Regional round up: a delve into payment behaviour across Europe

Understand the payment landscape across Europe as we have summarised the challenges faced by businesses and consumers in each country. The full breakdown of local results is available in our European Payment Report 2023: Country Snapshots White Paper.

European Payment Report 2023: Country Snapshots White Paper
European Payment Report 2023: Country Snapshots White Paper

Central Europe: Transformation is on the agenda

Central Europe, covering: Austria, Belgium, France, Germany, Hungary, Ireland, the Netherlands, Switzerland and the United Kingdom

While businesses across Europe are deferring long-term investment in favour of cost-cutting, Central European businesses are more likely to be prioritising digital transformation than other regions. Seven in ten (70 per cent) see digital transformation as a strategic priority, compared with 64 per cent in Northern Europe.

This drive for digital transformation may come from the anticipated impact on payments. More than half (55 per cent) of the companies in the region anticipate that administrative efficiency will make it harder for customers to pay their invoices on time, the highest across all regions.

Another positive trend within the region is that its businesses are the most likely, across Europe, to have a code of ethics in place to encourage prompt payments. This factor corresponds with more reliable payments on the part of customers. This spirit of responsibility is also reflected in Intrum’s finding that Central European countries are more likely to think about the negative impact that late payments have on smaller businesses than the European average.


Eastern Europe: cost-cutting in the face of employee pressure

Eastern Europe, covering: Bosnia, Bulgaria, Croatia, Czech Republic, Poland, Romania, Serbia, Slovakia and Slovenia

Businesses in Eastern Europe are most likely to say that they are cutting costs as a way to manage the economic downturn and disruption (41 per cent compared with 36 per cent in Northern Europe).

This trend is understandable considering the supply chain pressures that companies across the region have experienced as a result of the war in Ukraine, which is feeding into soaring inflation. In March 2023. In many countries, notably Czech Republic, Romania, and Bosnia Herzegovina, around 90 per cent of respondents say that their employees have asked for high pay-rises or are likely to do so soon.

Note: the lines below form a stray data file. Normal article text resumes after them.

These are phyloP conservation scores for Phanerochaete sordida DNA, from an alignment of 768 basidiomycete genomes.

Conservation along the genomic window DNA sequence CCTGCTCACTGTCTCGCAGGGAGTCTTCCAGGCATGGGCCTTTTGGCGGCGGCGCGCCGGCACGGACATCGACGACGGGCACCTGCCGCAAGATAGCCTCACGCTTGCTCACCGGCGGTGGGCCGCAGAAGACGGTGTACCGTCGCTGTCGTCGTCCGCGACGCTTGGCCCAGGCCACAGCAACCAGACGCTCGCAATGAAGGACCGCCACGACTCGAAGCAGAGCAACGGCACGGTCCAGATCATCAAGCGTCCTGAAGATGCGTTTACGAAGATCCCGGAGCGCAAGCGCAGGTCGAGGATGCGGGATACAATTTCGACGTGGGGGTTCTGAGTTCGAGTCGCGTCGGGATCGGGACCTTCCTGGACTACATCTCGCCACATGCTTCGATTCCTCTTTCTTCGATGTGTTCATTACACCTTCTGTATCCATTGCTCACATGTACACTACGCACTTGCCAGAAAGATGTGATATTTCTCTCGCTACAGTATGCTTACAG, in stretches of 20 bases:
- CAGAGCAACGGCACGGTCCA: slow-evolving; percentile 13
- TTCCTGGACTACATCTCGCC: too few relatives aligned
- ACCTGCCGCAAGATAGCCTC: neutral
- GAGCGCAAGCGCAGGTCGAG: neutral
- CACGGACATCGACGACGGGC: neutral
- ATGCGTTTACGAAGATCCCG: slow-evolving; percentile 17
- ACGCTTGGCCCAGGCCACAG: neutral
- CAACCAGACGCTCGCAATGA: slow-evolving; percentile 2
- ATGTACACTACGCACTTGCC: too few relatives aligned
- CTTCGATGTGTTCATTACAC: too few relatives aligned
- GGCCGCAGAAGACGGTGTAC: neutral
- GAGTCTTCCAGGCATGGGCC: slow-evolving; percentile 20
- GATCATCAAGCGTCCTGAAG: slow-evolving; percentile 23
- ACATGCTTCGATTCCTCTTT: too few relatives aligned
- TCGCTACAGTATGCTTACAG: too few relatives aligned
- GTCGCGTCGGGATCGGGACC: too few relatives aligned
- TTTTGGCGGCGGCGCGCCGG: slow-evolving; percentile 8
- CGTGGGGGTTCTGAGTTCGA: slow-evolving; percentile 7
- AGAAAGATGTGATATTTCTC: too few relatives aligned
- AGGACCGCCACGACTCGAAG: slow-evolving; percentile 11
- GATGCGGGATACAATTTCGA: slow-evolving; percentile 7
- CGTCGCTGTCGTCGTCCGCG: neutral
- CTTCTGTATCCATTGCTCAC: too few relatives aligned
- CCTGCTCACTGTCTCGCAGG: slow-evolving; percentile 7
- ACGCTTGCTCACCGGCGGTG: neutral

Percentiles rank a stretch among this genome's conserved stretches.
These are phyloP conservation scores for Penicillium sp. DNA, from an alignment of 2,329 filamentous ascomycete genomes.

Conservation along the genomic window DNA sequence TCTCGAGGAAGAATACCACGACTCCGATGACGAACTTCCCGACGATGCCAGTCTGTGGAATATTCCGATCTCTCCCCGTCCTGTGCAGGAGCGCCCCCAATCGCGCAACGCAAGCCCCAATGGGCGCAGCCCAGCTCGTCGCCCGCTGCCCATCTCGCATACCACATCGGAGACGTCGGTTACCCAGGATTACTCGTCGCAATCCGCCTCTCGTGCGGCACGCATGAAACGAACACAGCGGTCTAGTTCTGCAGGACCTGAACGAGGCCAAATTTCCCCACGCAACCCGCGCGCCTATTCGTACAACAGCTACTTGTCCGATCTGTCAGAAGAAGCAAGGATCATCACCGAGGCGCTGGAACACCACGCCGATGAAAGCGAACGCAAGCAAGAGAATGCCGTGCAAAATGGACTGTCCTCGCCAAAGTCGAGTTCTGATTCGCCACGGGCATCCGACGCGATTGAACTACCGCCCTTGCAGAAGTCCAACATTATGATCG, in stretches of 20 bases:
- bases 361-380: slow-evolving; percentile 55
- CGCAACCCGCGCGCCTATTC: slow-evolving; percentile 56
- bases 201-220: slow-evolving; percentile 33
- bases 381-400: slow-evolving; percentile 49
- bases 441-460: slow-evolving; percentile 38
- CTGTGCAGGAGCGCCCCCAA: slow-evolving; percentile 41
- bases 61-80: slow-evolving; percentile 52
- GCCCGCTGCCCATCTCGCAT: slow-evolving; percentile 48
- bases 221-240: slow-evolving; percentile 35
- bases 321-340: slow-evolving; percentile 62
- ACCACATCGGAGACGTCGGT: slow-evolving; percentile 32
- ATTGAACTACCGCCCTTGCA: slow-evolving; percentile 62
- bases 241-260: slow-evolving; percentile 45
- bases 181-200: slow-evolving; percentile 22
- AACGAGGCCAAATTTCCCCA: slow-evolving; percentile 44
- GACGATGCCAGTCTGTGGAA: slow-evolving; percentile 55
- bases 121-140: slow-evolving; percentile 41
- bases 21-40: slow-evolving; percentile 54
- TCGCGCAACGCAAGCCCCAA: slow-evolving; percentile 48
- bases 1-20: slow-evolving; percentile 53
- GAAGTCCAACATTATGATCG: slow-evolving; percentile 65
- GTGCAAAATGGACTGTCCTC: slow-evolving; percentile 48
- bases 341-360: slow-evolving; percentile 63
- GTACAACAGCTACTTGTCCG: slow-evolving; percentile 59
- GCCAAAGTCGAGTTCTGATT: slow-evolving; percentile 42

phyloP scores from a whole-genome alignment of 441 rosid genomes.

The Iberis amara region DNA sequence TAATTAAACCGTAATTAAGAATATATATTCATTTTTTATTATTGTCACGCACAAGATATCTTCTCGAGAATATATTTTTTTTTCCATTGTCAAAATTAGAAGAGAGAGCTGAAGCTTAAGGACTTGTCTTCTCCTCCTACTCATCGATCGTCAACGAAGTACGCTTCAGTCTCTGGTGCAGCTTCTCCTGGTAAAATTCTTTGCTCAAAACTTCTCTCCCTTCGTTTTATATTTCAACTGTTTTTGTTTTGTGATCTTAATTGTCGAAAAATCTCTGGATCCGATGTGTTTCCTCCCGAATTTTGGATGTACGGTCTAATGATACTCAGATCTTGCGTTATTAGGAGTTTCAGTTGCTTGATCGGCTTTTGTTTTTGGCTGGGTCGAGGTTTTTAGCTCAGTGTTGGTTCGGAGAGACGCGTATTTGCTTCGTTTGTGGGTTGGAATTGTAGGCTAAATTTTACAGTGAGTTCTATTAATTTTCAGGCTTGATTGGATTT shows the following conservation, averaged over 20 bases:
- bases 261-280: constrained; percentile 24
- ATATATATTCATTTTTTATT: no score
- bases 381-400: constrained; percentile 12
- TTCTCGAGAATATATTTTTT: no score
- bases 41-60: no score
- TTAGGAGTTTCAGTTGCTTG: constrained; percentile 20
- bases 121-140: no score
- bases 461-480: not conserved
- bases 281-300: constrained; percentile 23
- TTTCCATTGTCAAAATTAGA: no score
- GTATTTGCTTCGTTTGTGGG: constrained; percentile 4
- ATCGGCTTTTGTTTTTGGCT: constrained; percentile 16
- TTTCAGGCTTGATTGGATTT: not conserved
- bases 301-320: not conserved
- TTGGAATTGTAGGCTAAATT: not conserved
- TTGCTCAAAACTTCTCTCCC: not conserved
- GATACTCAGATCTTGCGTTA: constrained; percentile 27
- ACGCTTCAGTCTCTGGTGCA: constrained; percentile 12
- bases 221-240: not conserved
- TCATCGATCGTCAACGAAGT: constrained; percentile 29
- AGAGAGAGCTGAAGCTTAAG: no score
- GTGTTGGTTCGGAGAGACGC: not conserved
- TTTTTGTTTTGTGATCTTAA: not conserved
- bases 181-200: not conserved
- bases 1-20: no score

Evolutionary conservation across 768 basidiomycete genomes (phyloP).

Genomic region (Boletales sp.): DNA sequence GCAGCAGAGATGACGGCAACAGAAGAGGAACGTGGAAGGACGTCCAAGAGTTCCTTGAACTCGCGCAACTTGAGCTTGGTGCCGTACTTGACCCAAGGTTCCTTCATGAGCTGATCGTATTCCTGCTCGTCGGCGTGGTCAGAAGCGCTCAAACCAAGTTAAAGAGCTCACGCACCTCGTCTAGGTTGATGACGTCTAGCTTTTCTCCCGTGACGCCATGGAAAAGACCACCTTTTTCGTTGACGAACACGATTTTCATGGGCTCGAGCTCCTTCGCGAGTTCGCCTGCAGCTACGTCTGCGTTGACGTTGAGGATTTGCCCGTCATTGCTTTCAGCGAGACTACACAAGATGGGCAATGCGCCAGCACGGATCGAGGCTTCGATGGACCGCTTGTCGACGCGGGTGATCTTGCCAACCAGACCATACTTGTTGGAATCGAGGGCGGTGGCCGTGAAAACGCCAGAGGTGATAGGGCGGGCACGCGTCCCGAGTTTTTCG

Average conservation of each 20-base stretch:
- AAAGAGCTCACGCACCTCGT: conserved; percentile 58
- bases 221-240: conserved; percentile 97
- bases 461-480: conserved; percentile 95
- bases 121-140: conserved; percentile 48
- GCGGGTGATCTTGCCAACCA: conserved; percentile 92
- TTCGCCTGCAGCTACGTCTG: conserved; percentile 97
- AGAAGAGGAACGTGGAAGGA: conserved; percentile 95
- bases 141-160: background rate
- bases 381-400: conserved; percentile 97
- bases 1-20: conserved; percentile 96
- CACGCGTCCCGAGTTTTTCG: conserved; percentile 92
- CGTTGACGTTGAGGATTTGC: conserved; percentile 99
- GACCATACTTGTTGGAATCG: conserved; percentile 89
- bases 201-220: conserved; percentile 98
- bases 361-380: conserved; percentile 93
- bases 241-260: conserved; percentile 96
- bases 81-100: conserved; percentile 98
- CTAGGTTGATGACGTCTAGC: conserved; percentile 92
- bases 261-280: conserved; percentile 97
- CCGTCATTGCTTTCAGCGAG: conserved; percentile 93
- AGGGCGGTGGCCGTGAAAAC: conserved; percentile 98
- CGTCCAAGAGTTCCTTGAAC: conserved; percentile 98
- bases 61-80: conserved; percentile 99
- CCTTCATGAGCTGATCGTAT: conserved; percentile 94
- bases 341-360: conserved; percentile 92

However, businesses need to be wary of cost-cutting at the expense of growth initiatives, even if this is unavoidable in the short term.

Northern Europe: Inflation strikes in the shadow of Ukraine

Northern Europe, covering: Denmark, Estonia, Finland, Latvia, Lithuania, Norway and Sweden

In Northern Europe, more than half of respondents say their businesses are weaker now than they were 12 months ago, in terms of their revenue, efficiency, and ability to manage disruption. This is higher than in each of the other regions, as well as across Europe as a whole.

This finding aligns with forecasts that output growth this year will underperform across the region, with the exception of Norway. It is likely that the Baltic states and Sweden are already in recession, while Finland and Denmark are projected to stagnate in the coming months.

Inflation in Scandinavia has hit levels not seen for decades. Meanwhile, in the Baltic countries of Lithuania, Estonia, and Latvia – which have been very strongly affected by the war in Ukraine due to their proximity to the conflict and to Russia – we find executives anticipating inflation lasting for at least another year, if not longer, which is notably higher than the European average of 68 per cent.

Within the same countries, however, employees are slightly less likely to be asking for higher-than-average pay increases, which may be because there is less pressure from unions, as outlined above. In Lithuania, for example, 76 per cent of companies say their employees are, or soon will be, demanding higher salaries, which is nine percentage points lower than the average.

Businesses in Northern Europe are also more likely to think that the current period of high inflation will last for more than another year, with 73 per cent thinking this compared with just 61 per cent in Southern Europe.

Southern Europe: Recovery comes slowly

Southern Europe, covering: Greece, Italy, Portugal and Spain

Businesses in Southern Europe are apprehensive about their customers’ ability or willingness to pay their invoices and debts on time. Two in three respondents in the region expect the risk of late/non-payments to grow in the coming year, higher than the European average.

Of all respondents, businesses in Southern Europe are most likely to say that they are finding it increasingly difficult to pay their own suppliers on time, meet rising employee demand for higher wages, and maintain their focus on growth.

After suffering disproportionately during the Covid years, due to their reliance on hospitality and tourism, Southern European businesses are now wary to invest in upgrading their back-office systems. They are more likely to say that their routines and processes are not as strong as they should be to ensure financial sustainability, while most in the region say their finance and administration systems are outdated and prevent them from being agile.

European Payment Report 2023: Country Snapshots White Paper

Access the full white paper today for a full overview of the local results.